Joseph Mallord William Turner

Mayburgh Henge, Eamont Bridge, Penrith

1831

In Tate Britain

Prints and Drawings Room

View by appointment
Artist
Joseph Mallord William Turner 1775–1851
Medium
Graphite on paper
Dimensions
Support: 114 × 187 mm
Collection
Tate
Acquisition
Accepted by the nation as part of the Turner Bequest 1856
Reference
D25812
Turner Bequest CCLXVI 26 a

Catalogue entry

The subject of Mayburgh Henge, or ‘Penrith Table’ as it was referred to, was proposed by Robert Cadell and Sir Walter Scott as a possible frontispiece illustration to The Bridal of Triermain, volume 11 of Scott’s Poetical Works.1 The alternative suggestions were ‘Skiddaw’, and either ‘Namworth Castle’ (Naworth Castle) or Castle Rock near St Johns-in-the-Vale as the vignette illustration.
All of these subjects are recorded between folios 18 verso–30 of this sketchbook (D25796–D25819). Mayburgh Henge is sketched on folios 24 verso–28 and 28 verso–29. The sketches include panoramic views of the earthwork from several angles, studies of the stone from the four points of the compass, and views of the hills in the distance. Although Turner tried out a few different views he seems to have been quite confident in his choice of viewpoint, sketching it three times.
On 6 August, while Turner was at Abbotsford with Scott and Cadell, Mayburgh was finally selected to be the vignette rather than frontispiece illustration. Turner’s sketches use the circular mound to create a strong oval composition with obvious potential for a vignette; seeing these may have convinced Scott and Cadell to use this subject in that format.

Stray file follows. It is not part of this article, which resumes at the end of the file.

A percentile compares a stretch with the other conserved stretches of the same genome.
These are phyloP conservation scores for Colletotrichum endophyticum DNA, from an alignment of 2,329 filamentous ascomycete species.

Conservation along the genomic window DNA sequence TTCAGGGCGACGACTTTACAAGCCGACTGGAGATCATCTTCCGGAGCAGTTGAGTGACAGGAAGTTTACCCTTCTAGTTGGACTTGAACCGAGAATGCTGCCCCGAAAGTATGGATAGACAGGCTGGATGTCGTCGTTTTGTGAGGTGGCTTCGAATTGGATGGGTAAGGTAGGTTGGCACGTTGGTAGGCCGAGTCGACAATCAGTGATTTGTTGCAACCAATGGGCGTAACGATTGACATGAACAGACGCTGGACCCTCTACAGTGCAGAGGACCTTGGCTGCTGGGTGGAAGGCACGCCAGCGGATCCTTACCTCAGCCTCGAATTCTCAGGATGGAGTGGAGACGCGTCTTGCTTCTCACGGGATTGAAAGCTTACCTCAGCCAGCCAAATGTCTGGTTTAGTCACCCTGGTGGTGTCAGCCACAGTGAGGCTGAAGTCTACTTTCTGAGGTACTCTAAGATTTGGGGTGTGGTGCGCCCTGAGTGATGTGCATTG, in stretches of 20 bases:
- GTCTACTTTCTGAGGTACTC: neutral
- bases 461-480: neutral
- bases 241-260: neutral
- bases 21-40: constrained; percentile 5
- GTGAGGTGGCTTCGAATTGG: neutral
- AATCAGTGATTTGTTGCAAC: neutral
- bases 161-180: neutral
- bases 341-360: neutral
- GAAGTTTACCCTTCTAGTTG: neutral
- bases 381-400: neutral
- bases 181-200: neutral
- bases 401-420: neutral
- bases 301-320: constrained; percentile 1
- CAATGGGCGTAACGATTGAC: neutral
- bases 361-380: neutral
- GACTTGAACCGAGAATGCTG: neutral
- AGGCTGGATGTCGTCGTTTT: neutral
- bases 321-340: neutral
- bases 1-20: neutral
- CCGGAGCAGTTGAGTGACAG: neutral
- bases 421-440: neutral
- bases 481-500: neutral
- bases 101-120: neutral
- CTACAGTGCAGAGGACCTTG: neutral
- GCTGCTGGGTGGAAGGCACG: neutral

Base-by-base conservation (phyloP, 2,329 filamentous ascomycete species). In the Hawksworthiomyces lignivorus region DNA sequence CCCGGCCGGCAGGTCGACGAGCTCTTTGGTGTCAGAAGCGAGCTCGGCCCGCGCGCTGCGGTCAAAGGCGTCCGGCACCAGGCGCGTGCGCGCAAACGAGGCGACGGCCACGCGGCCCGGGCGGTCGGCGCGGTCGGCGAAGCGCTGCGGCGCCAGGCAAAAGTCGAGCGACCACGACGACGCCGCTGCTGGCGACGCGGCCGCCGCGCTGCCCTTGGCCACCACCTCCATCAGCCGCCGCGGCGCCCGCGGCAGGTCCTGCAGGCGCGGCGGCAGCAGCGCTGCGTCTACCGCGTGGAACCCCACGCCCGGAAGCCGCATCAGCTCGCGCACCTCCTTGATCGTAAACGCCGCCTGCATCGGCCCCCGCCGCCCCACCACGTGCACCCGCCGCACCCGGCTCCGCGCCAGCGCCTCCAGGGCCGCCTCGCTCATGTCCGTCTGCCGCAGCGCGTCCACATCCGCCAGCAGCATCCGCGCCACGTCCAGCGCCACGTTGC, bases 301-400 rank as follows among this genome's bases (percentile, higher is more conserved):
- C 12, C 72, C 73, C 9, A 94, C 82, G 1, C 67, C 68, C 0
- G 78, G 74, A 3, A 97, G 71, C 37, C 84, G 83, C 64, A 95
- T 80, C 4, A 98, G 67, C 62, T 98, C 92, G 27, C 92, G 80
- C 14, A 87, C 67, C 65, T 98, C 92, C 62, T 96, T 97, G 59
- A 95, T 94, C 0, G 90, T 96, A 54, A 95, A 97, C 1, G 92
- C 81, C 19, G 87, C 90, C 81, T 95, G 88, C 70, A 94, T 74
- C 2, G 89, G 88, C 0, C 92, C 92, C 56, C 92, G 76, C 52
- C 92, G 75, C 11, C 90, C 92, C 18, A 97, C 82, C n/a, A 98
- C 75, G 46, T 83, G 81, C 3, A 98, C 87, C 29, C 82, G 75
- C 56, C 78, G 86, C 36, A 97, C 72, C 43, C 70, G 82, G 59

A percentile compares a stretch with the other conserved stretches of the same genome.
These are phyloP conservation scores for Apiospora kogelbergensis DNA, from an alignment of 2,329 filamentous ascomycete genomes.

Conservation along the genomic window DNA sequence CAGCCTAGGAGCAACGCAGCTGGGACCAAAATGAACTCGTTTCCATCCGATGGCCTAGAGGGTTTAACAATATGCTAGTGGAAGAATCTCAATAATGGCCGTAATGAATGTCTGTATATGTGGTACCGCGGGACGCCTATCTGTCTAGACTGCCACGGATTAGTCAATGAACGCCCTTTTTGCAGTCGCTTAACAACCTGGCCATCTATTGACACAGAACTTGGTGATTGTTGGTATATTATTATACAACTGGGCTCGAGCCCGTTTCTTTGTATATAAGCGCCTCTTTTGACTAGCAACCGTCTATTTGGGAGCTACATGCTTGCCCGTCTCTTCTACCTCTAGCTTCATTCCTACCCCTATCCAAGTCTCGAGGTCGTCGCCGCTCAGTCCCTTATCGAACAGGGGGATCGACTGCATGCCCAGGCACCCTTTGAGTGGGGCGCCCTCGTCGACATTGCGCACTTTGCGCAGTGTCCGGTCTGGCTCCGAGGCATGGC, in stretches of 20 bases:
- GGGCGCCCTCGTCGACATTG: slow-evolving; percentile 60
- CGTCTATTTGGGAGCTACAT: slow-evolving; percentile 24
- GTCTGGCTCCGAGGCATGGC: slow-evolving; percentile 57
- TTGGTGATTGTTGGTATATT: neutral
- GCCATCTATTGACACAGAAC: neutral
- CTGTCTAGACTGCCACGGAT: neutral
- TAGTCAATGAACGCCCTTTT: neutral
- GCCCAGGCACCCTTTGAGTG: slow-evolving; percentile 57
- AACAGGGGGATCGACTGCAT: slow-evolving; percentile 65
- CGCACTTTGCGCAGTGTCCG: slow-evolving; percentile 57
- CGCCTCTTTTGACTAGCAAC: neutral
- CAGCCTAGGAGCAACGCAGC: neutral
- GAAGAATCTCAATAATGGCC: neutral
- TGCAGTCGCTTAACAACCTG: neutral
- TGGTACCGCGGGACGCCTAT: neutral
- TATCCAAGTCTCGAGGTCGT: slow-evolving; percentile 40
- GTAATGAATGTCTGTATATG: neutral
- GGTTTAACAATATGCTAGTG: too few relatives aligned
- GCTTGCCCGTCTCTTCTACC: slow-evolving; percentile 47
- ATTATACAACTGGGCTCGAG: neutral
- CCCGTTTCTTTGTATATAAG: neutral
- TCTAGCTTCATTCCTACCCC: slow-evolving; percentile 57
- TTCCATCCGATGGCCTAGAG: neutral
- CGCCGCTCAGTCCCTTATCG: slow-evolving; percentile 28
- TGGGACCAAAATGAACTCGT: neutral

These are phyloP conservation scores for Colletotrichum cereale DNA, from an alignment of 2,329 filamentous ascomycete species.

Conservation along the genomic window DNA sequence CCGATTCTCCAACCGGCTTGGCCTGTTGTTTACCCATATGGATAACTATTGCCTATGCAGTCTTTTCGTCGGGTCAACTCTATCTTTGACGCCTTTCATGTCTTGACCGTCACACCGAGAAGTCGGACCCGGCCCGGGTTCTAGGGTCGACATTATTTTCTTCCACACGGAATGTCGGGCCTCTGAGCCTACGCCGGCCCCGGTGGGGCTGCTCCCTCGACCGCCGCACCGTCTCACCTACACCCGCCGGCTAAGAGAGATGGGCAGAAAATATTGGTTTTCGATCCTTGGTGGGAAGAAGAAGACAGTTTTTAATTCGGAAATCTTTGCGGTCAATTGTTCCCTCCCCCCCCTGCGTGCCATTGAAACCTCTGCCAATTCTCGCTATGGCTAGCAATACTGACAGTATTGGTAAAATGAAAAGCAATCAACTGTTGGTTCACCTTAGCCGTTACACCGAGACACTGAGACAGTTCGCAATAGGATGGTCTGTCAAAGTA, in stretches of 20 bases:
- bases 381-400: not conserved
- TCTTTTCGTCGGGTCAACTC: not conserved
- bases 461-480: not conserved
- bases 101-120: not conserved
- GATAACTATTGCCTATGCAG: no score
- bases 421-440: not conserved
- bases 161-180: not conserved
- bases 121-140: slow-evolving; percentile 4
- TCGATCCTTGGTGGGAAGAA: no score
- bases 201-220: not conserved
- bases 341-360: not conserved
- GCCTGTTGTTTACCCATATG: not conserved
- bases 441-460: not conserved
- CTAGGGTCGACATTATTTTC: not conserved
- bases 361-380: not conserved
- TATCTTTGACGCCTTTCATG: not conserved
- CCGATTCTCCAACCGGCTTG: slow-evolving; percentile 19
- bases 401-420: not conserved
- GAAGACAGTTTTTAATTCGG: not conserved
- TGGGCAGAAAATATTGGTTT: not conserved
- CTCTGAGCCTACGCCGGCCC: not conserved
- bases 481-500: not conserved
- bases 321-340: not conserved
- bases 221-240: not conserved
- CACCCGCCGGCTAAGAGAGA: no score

Jan Piggot identified this and the following seven pages as depicting Mayburgh Henge (folios 26 verso–30).2 To these can be added folios 24 verso–26 which show similar sites.
The drawing on this and the following page (folios 27) formed the basis of Turner’s watercolour, Mayburgh circa 1832 (whereabouts unknown).3 Standing on the southern end of the circular earthwork bank, we look down upon the henge with its single remaining standing stone (there were originally four). Trees fringe most of the banks though there is apparently a gap where Turner stood to make the picture and another at the right where the eastern entrance to the site is. There is no sign of the building (probably Penrith Castle) which is shown on folio 25 verso (D25810), and which was incorporated at the top left of the final design. In the distance at the centre of the drawing is Beacon Hill, with its beacon dark against the sky north of Penrith at the far right of the present page.

Thomas Ardill
September 2009

1
The original list was drawn up by Scott and Cadell on 19 March 1831, and on 1 April a revised list was sent to Turner. See Gerald Finley, Landscapes of Memory: Turner as Illustrator to Scott, London 1980, p.243.
2
Piggott 1993, p.88.
3
Andrew Wilton, J.M.W. Turner: His Life and Work, Fribourg 1979, p.429 no.1091.

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